Much of enterprise architecture is about understanding what is worth the costs of central coordination, and what form that coordination should take. At one extreme is a central architecture group that must approve all architectural decision for every software system in the enterprise. Such groups slow down decision making and cannot truly understand the issues across such a wide portfolio of systems, leading to poor decision-making. But the other extreme is no coordination at all, leading to teams duplicating effort, inability for different system to inter-operate, and a lack of skills development and cross-learning between teams.
Like most people with an agile mindset, I prefer to err on the side of decentralization, so will head closer to the rocks of chaos rather than suffocating control. But being on that side of the channel still means we have to avoid the rocks, and a way to maximize local decision making in a way that minimizes the real costs involved.
Enterprise Architecture groups often get separated from day to day development. This can lead to their knowledge of development work getting out of date and development teams not taking a broad company-wide perspective. Having seen this happen frequently my colleague (ThoughtWorks CTO) Rebecca argues that enterprise architects can be much more effective by joining development teams.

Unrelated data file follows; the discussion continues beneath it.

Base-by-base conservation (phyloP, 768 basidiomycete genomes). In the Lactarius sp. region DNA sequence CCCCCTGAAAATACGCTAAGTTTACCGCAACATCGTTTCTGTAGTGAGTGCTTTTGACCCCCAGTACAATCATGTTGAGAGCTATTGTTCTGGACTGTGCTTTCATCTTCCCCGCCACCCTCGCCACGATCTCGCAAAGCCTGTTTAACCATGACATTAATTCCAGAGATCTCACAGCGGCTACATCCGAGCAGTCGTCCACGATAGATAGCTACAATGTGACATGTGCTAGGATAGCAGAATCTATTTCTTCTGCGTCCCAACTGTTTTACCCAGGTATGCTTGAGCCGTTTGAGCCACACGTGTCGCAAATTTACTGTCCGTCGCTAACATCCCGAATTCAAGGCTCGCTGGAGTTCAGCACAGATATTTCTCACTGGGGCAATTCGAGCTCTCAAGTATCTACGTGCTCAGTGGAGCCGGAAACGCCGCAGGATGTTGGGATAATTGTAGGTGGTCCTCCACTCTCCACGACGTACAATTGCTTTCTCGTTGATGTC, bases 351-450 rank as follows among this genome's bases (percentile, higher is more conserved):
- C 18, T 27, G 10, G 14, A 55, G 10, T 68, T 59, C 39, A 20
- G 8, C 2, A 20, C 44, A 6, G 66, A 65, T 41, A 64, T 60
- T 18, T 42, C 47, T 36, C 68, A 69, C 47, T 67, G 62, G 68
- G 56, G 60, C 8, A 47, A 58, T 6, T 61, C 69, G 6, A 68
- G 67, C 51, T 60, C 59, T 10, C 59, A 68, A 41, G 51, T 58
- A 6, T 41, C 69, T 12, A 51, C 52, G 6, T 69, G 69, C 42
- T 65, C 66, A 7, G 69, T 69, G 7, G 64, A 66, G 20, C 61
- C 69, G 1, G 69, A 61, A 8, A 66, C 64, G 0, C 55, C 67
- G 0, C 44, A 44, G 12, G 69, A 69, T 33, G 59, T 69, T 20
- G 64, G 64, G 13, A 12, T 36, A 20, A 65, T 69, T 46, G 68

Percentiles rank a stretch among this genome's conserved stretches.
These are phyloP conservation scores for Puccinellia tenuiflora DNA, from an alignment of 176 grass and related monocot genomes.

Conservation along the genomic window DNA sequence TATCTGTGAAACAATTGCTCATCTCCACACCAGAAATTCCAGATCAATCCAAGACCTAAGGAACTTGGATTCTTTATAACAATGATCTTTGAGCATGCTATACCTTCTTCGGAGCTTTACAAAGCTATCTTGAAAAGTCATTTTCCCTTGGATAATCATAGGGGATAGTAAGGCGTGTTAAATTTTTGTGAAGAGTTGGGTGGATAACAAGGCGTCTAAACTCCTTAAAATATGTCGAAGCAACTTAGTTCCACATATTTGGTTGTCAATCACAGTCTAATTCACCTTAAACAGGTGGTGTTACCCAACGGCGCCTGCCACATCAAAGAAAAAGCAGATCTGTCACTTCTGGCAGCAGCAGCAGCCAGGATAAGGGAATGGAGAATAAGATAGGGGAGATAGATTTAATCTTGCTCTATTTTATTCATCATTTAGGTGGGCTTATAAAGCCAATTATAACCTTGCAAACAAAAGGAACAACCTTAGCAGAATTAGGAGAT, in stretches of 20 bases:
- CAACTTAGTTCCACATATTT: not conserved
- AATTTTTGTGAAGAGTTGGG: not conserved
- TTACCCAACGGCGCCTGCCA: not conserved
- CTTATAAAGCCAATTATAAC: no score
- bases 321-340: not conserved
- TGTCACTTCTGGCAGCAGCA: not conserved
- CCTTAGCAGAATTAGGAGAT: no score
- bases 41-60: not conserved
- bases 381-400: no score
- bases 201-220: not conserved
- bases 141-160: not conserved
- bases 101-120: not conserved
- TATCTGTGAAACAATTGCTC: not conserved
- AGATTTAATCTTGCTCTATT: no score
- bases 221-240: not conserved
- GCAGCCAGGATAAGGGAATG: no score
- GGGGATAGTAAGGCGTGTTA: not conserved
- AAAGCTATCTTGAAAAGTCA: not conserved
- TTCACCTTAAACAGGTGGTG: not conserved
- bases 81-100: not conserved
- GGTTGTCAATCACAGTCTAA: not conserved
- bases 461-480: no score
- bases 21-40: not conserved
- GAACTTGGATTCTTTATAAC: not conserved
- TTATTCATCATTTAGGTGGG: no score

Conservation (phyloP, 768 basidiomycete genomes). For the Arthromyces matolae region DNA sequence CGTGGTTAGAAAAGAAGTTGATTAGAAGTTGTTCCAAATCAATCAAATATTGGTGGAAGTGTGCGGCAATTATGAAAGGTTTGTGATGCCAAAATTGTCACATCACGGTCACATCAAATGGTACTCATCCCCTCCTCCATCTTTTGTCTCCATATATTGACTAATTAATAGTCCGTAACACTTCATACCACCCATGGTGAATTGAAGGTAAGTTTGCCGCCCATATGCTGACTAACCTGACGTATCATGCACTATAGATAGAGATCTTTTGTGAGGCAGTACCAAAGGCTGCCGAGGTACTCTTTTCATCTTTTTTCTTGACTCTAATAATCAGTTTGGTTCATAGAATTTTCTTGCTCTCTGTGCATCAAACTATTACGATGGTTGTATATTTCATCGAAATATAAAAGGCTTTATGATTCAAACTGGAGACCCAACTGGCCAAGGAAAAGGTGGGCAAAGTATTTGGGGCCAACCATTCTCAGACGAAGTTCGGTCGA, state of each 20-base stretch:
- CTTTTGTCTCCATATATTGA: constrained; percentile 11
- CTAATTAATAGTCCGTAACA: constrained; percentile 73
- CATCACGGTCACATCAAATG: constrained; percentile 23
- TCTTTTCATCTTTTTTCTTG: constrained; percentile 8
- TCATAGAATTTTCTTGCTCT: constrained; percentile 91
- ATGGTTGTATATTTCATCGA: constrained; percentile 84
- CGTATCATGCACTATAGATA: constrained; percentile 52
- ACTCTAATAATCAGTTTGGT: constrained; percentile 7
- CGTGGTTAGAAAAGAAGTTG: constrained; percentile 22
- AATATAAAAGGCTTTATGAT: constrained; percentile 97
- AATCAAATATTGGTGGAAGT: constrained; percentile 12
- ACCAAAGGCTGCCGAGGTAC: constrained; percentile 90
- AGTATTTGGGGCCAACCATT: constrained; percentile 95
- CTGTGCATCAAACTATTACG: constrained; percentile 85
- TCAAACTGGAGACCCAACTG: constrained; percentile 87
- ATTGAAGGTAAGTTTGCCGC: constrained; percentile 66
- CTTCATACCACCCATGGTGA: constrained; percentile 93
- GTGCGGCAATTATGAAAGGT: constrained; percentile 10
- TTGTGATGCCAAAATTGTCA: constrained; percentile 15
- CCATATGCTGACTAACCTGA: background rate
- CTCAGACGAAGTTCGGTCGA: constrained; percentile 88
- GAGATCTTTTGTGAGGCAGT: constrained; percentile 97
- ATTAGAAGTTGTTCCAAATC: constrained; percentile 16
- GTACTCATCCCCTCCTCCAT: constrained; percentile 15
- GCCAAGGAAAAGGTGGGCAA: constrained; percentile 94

When an organization takes on an agile mindset, enterprise architecture doesn't go away, but the role of enterprise architects changes. Enterprise Architects no longer make choices, but help others make the right choice and then radiate that information. Enterprise Architects still need to form a vision, but then need to build bridges between teams to build communities of learning. These will allow teams to explore new approaches and learn from each other, with Enterprise Architects as partners in that growth.
Software projects are a popular way of funding and organizing software development. They organize work into temporary, build-only teams and are funded with specific benefits projected in a business case. Product-mode instead uses durable, ideate-build-run teams working on a persistent business issue. Product-mode allows teams to reorient quickly, reduces their end-to-end cycle time, and allows validation of actual benefits by using short-cycle iterations while maintaining the architectural integrity of their software to preserve their long-term effectiveness.
Many large organizations see their IT engine separated by many floors from the executive penthouse, which also separates business and digital strategy from the vital work of carrying it out. The primary role of an architect is to ride the elevators between the penthouse and engine room, stopping wherever is needed to support these digital efforts: automating software manufacturing, minimizing up-front decision making, and influencing the organization alongside technology evolution.